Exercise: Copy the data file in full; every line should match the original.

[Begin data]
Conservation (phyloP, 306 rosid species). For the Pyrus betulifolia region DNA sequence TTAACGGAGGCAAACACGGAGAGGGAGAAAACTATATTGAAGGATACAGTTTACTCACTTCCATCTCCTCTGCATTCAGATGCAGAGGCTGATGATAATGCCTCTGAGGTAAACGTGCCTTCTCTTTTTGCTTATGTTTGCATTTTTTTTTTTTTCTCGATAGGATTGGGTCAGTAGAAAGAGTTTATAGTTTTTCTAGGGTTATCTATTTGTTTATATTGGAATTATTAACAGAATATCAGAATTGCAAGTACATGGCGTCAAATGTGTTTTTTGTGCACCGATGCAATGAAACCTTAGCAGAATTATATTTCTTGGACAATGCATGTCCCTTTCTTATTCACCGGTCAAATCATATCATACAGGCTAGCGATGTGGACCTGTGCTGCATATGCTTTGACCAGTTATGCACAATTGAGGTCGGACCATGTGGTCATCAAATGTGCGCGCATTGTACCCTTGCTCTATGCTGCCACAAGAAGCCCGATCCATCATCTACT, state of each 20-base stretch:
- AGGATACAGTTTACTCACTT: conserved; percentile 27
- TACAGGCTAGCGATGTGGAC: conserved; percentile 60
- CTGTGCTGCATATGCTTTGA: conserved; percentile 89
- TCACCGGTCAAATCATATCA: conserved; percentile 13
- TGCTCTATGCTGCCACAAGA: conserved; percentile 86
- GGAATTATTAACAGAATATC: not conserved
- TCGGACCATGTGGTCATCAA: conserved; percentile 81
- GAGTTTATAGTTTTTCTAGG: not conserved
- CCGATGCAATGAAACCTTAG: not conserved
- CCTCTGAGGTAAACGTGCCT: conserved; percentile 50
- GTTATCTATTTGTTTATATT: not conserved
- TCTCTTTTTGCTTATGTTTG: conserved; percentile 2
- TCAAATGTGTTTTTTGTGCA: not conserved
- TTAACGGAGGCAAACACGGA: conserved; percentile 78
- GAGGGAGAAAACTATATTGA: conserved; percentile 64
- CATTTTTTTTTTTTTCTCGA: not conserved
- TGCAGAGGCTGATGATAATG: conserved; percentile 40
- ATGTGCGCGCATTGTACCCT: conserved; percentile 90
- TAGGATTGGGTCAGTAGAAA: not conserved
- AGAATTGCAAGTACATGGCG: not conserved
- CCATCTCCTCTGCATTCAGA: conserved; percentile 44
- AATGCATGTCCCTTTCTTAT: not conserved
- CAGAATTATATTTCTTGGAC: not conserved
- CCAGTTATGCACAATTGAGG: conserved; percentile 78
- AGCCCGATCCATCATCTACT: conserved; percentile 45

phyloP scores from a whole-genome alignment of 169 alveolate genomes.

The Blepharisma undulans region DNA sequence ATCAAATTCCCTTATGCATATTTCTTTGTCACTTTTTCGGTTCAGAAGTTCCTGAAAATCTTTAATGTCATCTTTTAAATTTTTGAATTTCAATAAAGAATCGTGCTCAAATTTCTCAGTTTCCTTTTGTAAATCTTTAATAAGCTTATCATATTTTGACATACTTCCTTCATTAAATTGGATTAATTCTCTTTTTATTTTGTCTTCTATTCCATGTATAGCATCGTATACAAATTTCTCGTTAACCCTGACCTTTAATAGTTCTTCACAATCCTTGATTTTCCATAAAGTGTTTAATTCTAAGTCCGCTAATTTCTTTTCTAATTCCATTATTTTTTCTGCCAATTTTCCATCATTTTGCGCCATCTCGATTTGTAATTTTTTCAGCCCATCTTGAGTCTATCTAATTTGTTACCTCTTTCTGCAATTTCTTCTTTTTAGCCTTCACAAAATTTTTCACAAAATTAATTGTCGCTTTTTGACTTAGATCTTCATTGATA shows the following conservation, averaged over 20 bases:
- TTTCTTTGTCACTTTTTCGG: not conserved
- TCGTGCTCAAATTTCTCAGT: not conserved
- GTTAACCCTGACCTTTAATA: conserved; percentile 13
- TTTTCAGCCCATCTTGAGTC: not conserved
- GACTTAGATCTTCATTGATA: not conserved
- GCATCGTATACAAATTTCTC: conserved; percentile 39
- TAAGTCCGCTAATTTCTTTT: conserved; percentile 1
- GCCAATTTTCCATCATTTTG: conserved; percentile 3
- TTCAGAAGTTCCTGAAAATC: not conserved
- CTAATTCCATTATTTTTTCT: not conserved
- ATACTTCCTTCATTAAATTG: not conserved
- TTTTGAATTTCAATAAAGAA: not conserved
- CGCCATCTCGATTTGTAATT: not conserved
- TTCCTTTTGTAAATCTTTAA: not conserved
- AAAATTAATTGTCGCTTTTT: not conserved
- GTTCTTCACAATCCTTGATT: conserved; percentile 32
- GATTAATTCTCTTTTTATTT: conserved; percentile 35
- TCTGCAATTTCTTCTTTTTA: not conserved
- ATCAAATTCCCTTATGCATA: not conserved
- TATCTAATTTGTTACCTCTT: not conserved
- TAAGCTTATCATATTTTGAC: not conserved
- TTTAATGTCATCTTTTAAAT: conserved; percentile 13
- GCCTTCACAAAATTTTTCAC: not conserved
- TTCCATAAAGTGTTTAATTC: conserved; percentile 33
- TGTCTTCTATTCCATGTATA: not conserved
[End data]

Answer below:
Conservation (phyloP, 306 rosid species). For the Pyrus betulifolia region DNA sequence TTAACGGAGGCAAACACGGAGAGGGAGAAAACTATATTGAAGGATACAGTTTACTCACTTCCATCTCCTCTGCATTCAGATGCAGAGGCTGATGATAATGCCTCTGAGGTAAACGTGCCTTCTCTTTTTGCTTATGTTTGCATTTTTTTTTTTTTCTCGATAGGATTGGGTCAGTAGAAAGAGTTTATAGTTTTTCTAGGGTTATCTATTTGTTTATATTGGAATTATTAACAGAATATCAGAATTGCAAGTACATGGCGTCAAATGTGTTTTTTGTGCACCGATGCAATGAAACCTTAGCAGAATTATATTTCTTGGACAATGCATGTCCCTTTCTTATTCACCGGTCAAATCATATCATACAGGCTAGCGATGTGGACCTGTGCTGCATATGCTTTGACCAGTTATGCACAATTGAGGTCGGACCATGTGGTCATCAAATGTGCGCGCATTGTACCCTTGCTCTATGCTGCCACAAGAAGCCCGATCCATCATCTACT, state of each 20-base stretch:
- AGGATACAGTTTACTCACTT: conserved; percentile 27
- TACAGGCTAGCGATGTGGAC: conserved; percentile 60
- CTGTGCTGCATATGCTTTGA: conserved; percentile 89
- TCACCGGTCAAATCATATCA: conserved; percentile 13
- TGCTCTATGCTGCCACAAGA: conserved; percentile 86
- GGAATTATTAACAGAATATC: not conserved
- TCGGACCATGTGGTCATCAA: conserved; percentile 81
- GAGTTTATAGTTTTTCTAGG: not conserved
- CCGATGCAATGAAACCTTAG: not conserved
- CCTCTGAGGTAAACGTGCCT: conserved; percentile 50
- GTTATCTATTTGTTTATATT: not conserved
- TCTCTTTTTGCTTATGTTTG: conserved; percentile 2
- TCAAATGTGTTTTTTGTGCA: not conserved
- TTAACGGAGGCAAACACGGA: conserved; percentile 78
- GAGGGAGAAAACTATATTGA: conserved; percentile 64
- CATTTTTTTTTTTTTCTCGA: not conserved
- TGCAGAGGCTGATGATAATG: conserved; percentile 40
- ATGTGCGCGCATTGTACCCT: conserved; percentile 90
- TAGGATTGGGTCAGTAGAAA: not conserved
- AGAATTGCAAGTACATGGCG: not conserved
- CCATCTCCTCTGCATTCAGA: conserved; percentile 44
- AATGCATGTCCCTTTCTTAT: not conserved
- CAGAATTATATTTCTTGGAC: not conserved
- CCAGTTATGCACAATTGAGG: conserved; percentile 78
- AGCCCGATCCATCATCTACT: conserved; percentile 45

phyloP scores from a whole-genome alignment of 169 alveolate genomes.

The Blepharisma undulans region DNA sequence ATCAAATTCCCTTATGCATATTTCTTTGTCACTTTTTCGGTTCAGAAGTTCCTGAAAATCTTTAATGTCATCTTTTAAATTTTTGAATTTCAATAAAGAATCGTGCTCAAATTTCTCAGTTTCCTTTTGTAAATCTTTAATAAGCTTATCATATTTTGACATACTTCCTTCATTAAATTGGATTAATTCTCTTTTTATTTTGTCTTCTATTCCATGTATAGCATCGTATACAAATTTCTCGTTAACCCTGACCTTTAATAGTTCTTCACAATCCTTGATTTTCCATAAAGTGTTTAATTCTAAGTCCGCTAATTTCTTTTCTAATTCCATTATTTTTTCTGCCAATTTTCCATCATTTTGCGCCATCTCGATTTGTAATTTTTTCAGCCCATCTTGAGTCTATCTAATTTGTTACCTCTTTCTGCAATTTCTTCTTTTTAGCCTTCACAAAATTTTTCACAAAATTAATTGTCGCTTTTTGACTTAGATCTTCATTGATA shows the following conservation, averaged over 20 bases:
- TTTCTTTGTCACTTTTTCGG: not conserved
- TCGTGCTCAAATTTCTCAGT: not conserved
- GTTAACCCTGACCTTTAATA: conserved; percentile 13
- TTTTCAGCCCATCTTGAGTC: not conserved
- GACTTAGATCTTCATTGATA: not conserved
- GCATCGTATACAAATTTCTC: conserved; percentile 39
- TAAGTCCGCTAATTTCTTTT: conserved; percentile 1
- GCCAATTTTCCATCATTTTG: conserved; percentile 3
- TTCAGAAGTTCCTGAAAATC: not conserved
- CTAATTCCATTATTTTTTCT: not conserved
- ATACTTCCTTCATTAAATTG: not conserved
- TTTTGAATTTCAATAAAGAA: not conserved
- CGCCATCTCGATTTGTAATT: not conserved
- TTCCTTTTGTAAATCTTTAA: not conserved
- AAAATTAATTGTCGCTTTTT: not conserved
- GTTCTTCACAATCCTTGATT: conserved; percentile 32
- GATTAATTCTCTTTTTATTT: conserved; percentile 35
- TCTGCAATTTCTTCTTTTTA: not conserved
- ATCAAATTCCCTTATGCATA: not conserved
- TATCTAATTTGTTACCTCTT: not conserved
- TAAGCTTATCATATTTTGAC: not conserved
- TTTAATGTCATCTTTTAAAT: conserved; percentile 13
- GCCTTCACAAAATTTTTCAC: not conserved
- TTCCATAAAGTGTTTAATTC: conserved; percentile 33
- TGTCTTCTATTCCATGTATA: not conserved